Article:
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Spiritually Selfish

Spiritually Selfish

We’re continuing our walk through the Gospel of Luke. For the last few posts, I’ve been talking about the Lord’s Prayer.

At one point, I talked about our daily bread, and I related it to receiving God’s Word on a daily basis. As we continue in this chapter, Christ now gives a parable concerning bread. I want to continue that discussion.

We’re going to do that by looking at a parable which few ever teach about. We need to see how the bread of the Word applies to our daily lives.

Then he said to them, “Suppose one of you has a friend, and he goes to him at midnight and says, ‘Friend, lend me three loaves of bread, because a friend of mine on a journey has come to me, and I have nothing to set before him.’

Luke 11:5-6 NIV

This parable brings to light an incredible truth. Listen carefully to what the man is asking for. He’s seeking bread. But the important fact is the reason he wants it.

Is he hungry? Does he have no money to buy bread? Absolutely not! These are not the reasons he needs bread so desperately.

According to the man, a friend of his was on a journey and has come near to him. He opened his home to the friend, but has no bread to place before the friend.

According to Scripture, every human is on a journey. We’re all traveling from total spiritual darkness to maturity in Christ. We’re all at different places along this path.

What this man was saying is, “My friend’s path brought him into my sphere of influence. I need to help him become what God wants him to be.”

The man was not seeking the bread of the Word for himself. He was seeking a Word that would meet the need of someone else. This is something the church needs to hear. It seems that much of the time we’re self-absorbed.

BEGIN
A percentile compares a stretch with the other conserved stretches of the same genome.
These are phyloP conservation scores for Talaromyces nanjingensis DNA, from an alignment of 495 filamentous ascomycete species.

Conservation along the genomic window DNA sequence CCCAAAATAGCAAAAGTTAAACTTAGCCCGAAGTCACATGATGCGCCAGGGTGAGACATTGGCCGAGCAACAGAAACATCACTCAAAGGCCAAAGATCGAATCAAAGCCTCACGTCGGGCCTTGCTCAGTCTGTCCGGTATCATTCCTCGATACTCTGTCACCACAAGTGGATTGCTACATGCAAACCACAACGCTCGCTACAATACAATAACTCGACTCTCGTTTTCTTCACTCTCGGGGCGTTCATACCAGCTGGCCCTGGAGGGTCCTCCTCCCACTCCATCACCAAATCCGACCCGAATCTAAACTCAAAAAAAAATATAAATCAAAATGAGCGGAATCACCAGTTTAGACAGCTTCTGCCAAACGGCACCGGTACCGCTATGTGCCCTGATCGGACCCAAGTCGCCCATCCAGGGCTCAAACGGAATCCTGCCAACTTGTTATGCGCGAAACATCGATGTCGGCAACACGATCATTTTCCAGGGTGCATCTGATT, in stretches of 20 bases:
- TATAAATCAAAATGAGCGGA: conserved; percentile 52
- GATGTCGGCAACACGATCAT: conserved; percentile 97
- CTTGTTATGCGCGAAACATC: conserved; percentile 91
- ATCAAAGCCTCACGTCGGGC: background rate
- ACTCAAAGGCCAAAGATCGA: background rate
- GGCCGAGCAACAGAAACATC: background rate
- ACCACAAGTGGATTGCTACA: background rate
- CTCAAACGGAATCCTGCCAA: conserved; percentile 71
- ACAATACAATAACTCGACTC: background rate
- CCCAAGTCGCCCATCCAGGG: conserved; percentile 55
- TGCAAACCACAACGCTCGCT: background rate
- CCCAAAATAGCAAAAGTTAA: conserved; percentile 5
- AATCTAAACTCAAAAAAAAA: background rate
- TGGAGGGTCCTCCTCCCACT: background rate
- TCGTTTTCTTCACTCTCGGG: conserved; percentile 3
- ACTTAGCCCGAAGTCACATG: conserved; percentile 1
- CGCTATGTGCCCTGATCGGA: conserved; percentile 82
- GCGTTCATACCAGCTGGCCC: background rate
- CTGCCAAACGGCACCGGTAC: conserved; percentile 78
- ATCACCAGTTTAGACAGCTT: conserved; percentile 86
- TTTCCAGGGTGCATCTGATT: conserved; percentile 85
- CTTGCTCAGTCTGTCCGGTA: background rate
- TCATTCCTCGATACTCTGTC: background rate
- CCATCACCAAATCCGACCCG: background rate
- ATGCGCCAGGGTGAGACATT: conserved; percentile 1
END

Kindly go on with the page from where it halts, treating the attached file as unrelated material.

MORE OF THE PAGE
Many times we find that we’re seeking things for ourselves. We seem to think it’s all about my healing, my prosperity, and my blessing. What we really need to do is to follow the example of Christ. Most of what He sought the Father for was bread that He could give to others.

Notice the humility. My friend has come to me and I have nothing of my own that could meet his needs. This is an admittance of our total dependency on God.

I’m trusting God to meet someone else’s need. But I want Him to send the supply through me. This requires us to admit our inability apart from the work of the Holy Spirit in us.

I believe this is what James was talking about in his book.

Therefore confess your sins to each other and pray for each other so that you may be healed. The prayer of a righteous man is powerful and effective.

James 5:16 NIV

James gives us this exhortation in the context of healing. We need to admit the areas for which we need prayer. But then, we also need to be in prayer for one another.

In the context of the above parable, James is saying that we should be constantly seeking bread for others. Praying for other people is a way of asking God the Father to supply us with the Word needed to bring healing into someone else’s life.

If all I ever pray about is my own needs, then I’m being very spiritually selfish. God wants us to be more than just a Christian organization. He wants us to be an organism – the body of Christ. In that way every part can be a help to all the other parts.

When you spend time in the presence of the Lord, remember to think of others. Listen for a Word that could be a help to them as well as yourself.

Question: How have you helped others along their road to maturity in Christ?

© 2022 Nick Zaccardi

 
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Posted by on June 1, 2022 in Faith, Healing, Ministry, Prayer, The Church

 

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Who are You Really Serving?